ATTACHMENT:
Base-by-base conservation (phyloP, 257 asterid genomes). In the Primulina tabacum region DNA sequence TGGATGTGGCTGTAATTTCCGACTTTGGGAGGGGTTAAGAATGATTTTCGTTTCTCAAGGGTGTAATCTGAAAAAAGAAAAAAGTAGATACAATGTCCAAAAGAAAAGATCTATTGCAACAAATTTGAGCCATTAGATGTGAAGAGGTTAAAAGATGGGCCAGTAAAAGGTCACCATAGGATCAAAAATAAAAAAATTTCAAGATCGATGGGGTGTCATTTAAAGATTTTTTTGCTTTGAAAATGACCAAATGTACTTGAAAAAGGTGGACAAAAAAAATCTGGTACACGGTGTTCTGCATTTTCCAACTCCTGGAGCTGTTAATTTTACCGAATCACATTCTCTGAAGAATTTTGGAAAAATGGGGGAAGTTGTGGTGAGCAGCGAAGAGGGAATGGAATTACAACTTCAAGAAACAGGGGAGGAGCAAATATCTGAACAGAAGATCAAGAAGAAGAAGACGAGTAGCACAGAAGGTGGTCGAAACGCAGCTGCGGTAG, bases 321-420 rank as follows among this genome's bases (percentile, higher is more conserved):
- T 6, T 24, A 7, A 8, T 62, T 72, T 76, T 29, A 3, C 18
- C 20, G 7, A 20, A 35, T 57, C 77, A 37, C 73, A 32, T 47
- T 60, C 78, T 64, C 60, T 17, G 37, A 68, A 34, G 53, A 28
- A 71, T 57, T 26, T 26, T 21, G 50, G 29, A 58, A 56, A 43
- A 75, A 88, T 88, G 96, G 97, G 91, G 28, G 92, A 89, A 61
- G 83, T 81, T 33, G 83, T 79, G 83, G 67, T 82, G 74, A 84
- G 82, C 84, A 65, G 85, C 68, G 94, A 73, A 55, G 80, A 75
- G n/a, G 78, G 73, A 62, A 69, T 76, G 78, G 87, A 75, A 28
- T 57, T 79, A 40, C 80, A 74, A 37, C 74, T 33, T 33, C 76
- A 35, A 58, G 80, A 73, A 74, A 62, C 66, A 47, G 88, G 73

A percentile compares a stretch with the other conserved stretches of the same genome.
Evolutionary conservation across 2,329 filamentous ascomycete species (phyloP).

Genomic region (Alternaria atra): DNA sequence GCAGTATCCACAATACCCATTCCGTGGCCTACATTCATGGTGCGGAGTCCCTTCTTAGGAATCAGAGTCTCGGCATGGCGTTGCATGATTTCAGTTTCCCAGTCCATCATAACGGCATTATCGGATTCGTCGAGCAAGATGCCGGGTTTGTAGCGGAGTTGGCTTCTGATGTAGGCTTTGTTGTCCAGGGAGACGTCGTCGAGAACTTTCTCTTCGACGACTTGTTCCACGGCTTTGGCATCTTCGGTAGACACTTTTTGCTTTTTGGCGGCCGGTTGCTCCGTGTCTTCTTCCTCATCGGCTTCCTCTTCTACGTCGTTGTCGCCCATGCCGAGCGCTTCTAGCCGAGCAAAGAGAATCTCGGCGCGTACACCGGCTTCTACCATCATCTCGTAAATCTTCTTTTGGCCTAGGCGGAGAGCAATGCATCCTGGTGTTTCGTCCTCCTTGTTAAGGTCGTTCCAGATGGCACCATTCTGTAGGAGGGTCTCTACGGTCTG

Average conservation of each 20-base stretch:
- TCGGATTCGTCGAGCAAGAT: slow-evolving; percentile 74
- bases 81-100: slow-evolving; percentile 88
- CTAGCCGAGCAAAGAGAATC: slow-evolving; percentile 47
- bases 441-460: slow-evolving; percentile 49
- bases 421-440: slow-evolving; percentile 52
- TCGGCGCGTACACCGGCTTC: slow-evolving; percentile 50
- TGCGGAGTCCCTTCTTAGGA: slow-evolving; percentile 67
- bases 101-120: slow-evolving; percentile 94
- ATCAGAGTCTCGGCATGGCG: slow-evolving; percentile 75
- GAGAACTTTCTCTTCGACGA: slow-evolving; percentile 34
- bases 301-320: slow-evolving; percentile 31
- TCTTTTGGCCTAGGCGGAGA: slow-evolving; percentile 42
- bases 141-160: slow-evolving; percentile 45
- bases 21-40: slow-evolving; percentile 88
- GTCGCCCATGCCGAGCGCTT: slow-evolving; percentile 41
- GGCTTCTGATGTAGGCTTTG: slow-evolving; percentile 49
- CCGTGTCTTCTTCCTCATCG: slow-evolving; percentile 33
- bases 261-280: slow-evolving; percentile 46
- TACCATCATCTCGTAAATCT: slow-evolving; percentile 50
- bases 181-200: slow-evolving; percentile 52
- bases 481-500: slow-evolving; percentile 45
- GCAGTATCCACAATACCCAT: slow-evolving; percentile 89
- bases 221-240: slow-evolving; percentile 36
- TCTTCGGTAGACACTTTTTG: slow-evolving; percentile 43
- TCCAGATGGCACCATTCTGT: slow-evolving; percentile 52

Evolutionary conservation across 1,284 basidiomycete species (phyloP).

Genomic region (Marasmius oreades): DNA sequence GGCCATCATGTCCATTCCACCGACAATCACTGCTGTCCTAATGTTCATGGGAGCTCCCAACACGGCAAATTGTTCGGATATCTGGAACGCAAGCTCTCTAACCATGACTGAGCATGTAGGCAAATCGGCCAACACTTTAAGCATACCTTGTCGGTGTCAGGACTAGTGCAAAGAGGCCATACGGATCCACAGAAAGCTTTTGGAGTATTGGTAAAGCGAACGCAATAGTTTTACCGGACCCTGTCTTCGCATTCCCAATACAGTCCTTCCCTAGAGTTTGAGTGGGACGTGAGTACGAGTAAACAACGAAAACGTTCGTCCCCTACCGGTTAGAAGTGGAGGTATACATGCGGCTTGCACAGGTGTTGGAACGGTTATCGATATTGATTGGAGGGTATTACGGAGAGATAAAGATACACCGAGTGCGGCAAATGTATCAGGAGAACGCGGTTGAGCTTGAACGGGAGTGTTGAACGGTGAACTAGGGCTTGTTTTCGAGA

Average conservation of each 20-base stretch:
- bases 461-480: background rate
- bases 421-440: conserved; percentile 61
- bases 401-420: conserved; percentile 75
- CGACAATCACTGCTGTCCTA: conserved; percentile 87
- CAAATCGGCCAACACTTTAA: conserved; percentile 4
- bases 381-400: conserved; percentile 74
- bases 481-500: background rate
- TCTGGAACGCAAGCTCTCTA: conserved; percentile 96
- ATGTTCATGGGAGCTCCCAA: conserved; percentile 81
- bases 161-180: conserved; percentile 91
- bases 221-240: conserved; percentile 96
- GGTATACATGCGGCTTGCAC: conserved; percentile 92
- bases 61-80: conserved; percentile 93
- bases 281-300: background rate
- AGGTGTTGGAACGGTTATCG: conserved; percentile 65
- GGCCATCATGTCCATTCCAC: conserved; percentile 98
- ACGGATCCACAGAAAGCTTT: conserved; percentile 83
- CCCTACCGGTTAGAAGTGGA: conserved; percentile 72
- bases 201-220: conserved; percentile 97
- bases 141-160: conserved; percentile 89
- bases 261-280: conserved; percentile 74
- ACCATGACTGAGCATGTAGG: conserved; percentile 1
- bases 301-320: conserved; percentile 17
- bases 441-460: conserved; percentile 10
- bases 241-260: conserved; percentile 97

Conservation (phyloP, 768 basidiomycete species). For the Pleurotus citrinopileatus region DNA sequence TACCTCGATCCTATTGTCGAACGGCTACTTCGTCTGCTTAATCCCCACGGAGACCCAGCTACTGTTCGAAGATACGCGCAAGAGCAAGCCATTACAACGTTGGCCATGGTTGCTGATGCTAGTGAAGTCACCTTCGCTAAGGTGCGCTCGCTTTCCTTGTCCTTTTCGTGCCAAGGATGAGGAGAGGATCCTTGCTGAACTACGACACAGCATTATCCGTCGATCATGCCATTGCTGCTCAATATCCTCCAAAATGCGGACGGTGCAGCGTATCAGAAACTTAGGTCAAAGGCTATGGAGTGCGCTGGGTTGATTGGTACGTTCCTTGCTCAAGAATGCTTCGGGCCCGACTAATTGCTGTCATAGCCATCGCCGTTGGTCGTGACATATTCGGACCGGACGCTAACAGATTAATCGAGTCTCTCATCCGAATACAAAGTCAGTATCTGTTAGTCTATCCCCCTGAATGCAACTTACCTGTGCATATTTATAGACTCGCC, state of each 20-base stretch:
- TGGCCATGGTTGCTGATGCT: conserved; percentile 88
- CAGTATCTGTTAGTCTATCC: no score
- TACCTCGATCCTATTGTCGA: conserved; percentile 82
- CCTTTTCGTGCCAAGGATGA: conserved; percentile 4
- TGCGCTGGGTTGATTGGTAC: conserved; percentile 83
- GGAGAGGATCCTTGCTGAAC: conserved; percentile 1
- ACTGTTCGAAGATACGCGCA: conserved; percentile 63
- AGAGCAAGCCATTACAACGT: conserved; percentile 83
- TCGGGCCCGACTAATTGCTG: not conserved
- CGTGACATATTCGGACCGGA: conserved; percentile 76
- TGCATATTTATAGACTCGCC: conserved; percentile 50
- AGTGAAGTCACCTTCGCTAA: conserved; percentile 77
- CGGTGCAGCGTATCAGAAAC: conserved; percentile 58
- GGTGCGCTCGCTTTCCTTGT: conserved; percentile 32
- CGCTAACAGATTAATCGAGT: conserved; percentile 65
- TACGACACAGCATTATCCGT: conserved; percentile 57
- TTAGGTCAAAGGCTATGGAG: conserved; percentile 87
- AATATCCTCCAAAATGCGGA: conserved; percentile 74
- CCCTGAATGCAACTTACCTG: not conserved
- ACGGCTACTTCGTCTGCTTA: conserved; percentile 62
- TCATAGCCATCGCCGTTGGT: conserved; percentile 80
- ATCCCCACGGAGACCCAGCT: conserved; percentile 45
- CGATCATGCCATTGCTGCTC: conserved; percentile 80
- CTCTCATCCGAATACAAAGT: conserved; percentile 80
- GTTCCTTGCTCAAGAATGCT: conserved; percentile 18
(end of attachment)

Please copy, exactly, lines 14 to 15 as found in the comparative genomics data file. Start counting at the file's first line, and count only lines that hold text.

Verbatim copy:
Genomic region (Alternaria atra): DNA sequence GCAGTATCCACAATACCCATTCCGTGGCCTACATTCATGGTGCGGAGTCCCTTCTTAGGAATCAGAGTCTCGGCATGGCGTTGCATGATTTCAGTTTCCCAGTCCATCATAACGGCATTATCGGATTCGTCGAGCAAGATGCCGGGTTTGTAGCGGAGTTGGCTTCTGATGTAGGCTTTGTTGTCCAGGGAGACGTCGTCGAGAACTTTCTCTTCGACGACTTGTTCCACGGCTTTGGCATCTTCGGTAGACACTTTTTGCTTTTTGGCGGCCGGTTGCTCCGTGTCTTCTTCCTCATCGGCTTCCTCTTCTACGTCGTTGTCGCCCATGCCGAGCGCTTCTAGCCGAGCAAAGAGAATCTCGGCGCGTACACCGGCTTCTACCATCATCTCGTAAATCTTCTTTTGGCCTAGGCGGAGAGCAATGCATCCTGGTGTTTCGTCCTCCTTGTTAAGGTCGTTCCAGATGGCACCATTCTGTAGGAGGGTCTCTACGGTCTG

Average conservation of each 20-base stretch: